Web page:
February is in the past and Alaskans may officially be hopefully for warming weather and longer days. There’s time for nine-to-fivers to get a dog walk or ski in under the setting sun after work. Many of us are able to enjoy a little sunrise on the way to work these days as well. No matter how little of your best laid plans came to fruition last year, Alaskans are welcome to dream big for the coming months of warm days, midnight sun, dry roads and open waters.
For me, this time of year is all about planning… and skiing. On my mornings off I navigate a checklist of event and venue opportunities to lock in and am beginning to build up jewelry inventory for the summer season. I begin laying out plans for fun in the sun as well. Hikes, road trips and floating.
Other than that it seems that all my time recently has been spent skiing and upgrading my set ups. Spring skiing is the best and I am well acquainted with skiing of the nordic kind. I began skiing about 8 years ago. Some friends and I took our second-hand set ups (mine was $90 total) to the UAF ski trails and proceeded to have a grand time falling on our butts, running into each other and sliding, uncontrollably, into the deep snow and brush lining the trails. Beyond that I learned to stay upright and moving forward on those crappy skis just by following my girlfriends around on the local trails and occasionally improving my technique at those amazing UAF loops.
The following year I signed up for a legit and infamous ski race down in Talkeetna, AK. The Oosik is touted as a party on skis and while I found the whole experience wonderful overall, the last half of the 16 miles I signed up to race were challenging and less than pleasant. I finished toward the front of my friend group but very, very near the end. And I did it all on those crappy skis that the wax tech had offered to throw away for me rather than wax up. Take that Snooty McSnooterson! Last year I ranked at what I like to call the Lower Upper Middle of the pack. This year I will shoot for Upper Upper Middle of the pack, or even Lower Lower Upper. We’ll see. I think it’s possible.
It must have been 2013 that I went on my first cabin trip with a group of friends into the White Mountains north East of town. While no expert I was able to get myself over those 14 rolling miles to the Eleazar’s cabin without breaking down and asking for a ride. On the way back out the following day our group of skiers was passed by a lone woman in spandex skiing in a very athletic and intense fashion. She skated on by with a small overnight pack and a loose dog. Watching her go by I adjusted my baggy snow pants and said aloud to everyone who could hear “That’s going to be me one day.”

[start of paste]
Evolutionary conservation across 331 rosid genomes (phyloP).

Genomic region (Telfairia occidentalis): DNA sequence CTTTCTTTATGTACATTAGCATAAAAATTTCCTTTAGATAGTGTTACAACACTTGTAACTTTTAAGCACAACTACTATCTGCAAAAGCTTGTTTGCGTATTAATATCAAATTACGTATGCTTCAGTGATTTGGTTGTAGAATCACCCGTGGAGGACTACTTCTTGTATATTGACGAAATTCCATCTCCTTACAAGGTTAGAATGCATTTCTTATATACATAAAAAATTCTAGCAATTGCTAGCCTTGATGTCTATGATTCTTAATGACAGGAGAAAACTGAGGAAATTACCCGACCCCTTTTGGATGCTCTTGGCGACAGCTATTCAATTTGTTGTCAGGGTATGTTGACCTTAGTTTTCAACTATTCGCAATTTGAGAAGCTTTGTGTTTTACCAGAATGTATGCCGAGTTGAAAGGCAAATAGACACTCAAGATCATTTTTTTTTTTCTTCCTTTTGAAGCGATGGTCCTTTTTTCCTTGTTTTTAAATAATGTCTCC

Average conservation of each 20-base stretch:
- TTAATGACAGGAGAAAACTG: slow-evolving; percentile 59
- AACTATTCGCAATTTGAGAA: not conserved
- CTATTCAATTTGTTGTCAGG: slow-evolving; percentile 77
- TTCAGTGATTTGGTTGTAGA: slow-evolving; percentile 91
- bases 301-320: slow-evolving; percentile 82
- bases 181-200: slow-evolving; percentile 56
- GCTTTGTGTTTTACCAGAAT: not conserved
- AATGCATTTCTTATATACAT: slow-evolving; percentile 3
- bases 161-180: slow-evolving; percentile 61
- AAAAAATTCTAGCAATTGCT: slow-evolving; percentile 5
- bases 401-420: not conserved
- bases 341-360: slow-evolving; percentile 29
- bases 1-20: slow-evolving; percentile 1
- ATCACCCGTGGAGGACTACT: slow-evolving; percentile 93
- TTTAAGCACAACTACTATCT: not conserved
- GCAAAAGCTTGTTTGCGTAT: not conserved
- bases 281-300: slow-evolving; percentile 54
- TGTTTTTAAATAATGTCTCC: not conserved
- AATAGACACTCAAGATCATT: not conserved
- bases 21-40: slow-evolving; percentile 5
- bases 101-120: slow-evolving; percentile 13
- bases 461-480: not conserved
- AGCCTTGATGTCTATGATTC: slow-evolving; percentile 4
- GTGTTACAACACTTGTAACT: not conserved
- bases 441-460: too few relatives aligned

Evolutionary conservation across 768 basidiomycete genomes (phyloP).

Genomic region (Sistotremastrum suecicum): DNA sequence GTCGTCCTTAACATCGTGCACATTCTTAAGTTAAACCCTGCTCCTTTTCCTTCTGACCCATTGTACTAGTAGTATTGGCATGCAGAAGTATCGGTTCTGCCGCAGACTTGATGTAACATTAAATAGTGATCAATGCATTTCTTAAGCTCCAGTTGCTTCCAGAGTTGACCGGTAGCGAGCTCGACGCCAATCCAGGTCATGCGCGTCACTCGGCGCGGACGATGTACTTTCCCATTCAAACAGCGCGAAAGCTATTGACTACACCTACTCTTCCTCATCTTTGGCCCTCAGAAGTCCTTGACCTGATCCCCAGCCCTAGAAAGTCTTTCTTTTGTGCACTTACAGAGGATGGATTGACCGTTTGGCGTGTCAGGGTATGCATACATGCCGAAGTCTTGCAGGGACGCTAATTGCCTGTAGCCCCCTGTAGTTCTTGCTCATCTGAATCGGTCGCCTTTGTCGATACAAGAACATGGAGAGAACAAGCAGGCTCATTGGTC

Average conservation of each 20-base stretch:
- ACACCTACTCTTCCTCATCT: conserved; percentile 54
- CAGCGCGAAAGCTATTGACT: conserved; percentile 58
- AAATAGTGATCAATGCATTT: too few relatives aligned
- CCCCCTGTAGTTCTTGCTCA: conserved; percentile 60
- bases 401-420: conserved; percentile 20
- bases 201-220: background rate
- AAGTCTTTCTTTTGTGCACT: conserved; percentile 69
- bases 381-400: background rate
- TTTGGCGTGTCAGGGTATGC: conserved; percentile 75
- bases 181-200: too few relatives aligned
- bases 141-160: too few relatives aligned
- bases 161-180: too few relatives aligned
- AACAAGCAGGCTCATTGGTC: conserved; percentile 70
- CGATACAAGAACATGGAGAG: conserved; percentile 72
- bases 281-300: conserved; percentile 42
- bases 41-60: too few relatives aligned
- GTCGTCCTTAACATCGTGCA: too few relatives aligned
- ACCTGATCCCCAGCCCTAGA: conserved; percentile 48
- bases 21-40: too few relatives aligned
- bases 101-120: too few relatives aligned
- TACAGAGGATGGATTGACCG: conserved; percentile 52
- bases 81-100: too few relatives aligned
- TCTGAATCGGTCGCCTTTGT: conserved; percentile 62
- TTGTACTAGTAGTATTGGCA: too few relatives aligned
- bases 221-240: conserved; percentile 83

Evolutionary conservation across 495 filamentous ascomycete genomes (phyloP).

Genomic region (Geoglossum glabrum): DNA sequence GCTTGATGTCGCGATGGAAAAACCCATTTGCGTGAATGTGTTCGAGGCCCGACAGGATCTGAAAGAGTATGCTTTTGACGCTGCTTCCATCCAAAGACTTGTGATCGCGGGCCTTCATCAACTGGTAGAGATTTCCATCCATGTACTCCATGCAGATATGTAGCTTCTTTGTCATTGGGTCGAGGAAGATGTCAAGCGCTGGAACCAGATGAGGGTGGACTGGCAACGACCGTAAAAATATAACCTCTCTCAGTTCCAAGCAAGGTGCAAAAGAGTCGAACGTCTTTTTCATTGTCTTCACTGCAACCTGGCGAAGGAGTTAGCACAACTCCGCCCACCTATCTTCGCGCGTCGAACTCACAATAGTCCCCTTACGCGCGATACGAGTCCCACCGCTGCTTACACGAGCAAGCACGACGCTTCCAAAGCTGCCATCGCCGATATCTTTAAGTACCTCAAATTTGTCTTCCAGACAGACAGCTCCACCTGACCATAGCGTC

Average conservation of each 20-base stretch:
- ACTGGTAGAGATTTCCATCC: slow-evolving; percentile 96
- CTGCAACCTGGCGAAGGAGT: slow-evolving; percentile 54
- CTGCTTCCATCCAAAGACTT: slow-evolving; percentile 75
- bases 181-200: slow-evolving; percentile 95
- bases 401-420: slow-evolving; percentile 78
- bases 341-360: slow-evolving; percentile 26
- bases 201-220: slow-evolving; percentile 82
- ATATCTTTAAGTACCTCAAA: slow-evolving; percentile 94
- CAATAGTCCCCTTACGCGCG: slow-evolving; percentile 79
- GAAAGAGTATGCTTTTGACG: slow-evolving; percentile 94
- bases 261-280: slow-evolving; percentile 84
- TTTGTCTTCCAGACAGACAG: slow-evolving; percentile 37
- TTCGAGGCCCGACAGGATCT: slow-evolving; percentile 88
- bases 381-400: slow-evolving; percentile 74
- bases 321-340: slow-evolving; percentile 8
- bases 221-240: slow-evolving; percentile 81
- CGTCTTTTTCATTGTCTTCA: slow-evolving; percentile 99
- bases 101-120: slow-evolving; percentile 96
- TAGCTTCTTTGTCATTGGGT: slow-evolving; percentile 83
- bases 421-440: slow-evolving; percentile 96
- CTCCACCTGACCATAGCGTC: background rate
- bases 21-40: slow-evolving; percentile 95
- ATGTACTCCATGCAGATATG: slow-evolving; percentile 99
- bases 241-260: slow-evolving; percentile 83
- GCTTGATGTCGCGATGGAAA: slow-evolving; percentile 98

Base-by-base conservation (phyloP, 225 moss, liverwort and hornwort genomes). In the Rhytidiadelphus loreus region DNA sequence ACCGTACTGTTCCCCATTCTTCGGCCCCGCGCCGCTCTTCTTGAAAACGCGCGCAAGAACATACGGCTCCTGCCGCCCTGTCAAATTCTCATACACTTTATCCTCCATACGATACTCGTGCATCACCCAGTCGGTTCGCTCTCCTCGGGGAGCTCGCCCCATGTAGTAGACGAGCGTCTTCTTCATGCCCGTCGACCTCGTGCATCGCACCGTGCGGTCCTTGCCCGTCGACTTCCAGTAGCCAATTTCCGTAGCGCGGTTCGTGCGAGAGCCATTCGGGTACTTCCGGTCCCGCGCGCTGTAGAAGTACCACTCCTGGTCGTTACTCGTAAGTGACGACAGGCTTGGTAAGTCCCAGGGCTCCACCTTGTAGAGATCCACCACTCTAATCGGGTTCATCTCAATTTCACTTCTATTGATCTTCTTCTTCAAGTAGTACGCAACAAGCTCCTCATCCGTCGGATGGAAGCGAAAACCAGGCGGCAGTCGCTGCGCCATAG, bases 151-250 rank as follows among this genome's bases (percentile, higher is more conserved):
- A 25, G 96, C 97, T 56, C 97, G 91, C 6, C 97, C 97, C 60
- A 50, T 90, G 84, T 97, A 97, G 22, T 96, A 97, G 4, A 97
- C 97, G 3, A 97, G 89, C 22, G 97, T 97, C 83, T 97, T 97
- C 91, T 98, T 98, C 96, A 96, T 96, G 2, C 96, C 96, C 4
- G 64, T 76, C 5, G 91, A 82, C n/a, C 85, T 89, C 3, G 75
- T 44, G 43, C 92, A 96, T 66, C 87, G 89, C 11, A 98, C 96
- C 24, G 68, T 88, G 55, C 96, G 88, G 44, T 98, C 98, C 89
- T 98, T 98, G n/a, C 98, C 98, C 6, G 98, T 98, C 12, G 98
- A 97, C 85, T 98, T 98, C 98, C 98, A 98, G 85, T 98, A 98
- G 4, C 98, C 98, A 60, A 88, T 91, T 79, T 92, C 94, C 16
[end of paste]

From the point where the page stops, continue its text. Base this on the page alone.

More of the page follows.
Easier said than done that goal never left my bucket list. The next year I purchased a crappy set of skate skis, boots and poles and began huffing and puffing around the flattest, smoothest trails in town. I found the technique doable but oh-so strenuous. Over the years I have picked away at this skill and even purchased nice skate skis but it is still an elusive beast to me that I can only engage sparingly or in short workouts.
The next ingredient in my ski life was to be a good skijor dog. Someone who could pull me effortlessly over the trails and who never lost enthusiasm or loyalty. Well, I found a dog but she is more of a princess than beast of burden. My husband suggested I adopt Rhonda because she was quiet and sweet when he visited her at the pound. Not being entirely confident in my skijor skills and holding loyalty and demeanor above speed I thought this furry pit bull mix would be a good fit. Rhonda is a loving, gentle and steadfast partner but no strong puller. She loves to run but will only pull me on very narrow and fast trails, which is not to my taste. However, she is a wonderful adventure buddy and has great stamina. She is large enough to carry her own pack of food, bowl and booties but also fits quite nicely curled up in the corner of the tent. She is my partner in crime on the trails.
So far I have my skis, my fitness level and my dog up to snuff. Next step is to overcome my fear of going on such an adventure alone. To have only myself to rely on over a long, tiring trek and then to gather wood myself, brave the dark, wild night alone and find comfort and contentment in my own company may be the biggest challenge yet. However, it should be the quickest to overcome as I just have to get out there and do it. So, in three weeks I go for my first solo overnight to Lee’s cabin. It’s a stepping stone to a 3 night loop I am hoping to do before the snow and ice melt and a very big step forward for me in my Alaska life.
While it has taken me longer than anticipated I feel that I am on the cusp of becoming that woman on skis that I admired several years ago. Although, I think I will forego the spandex.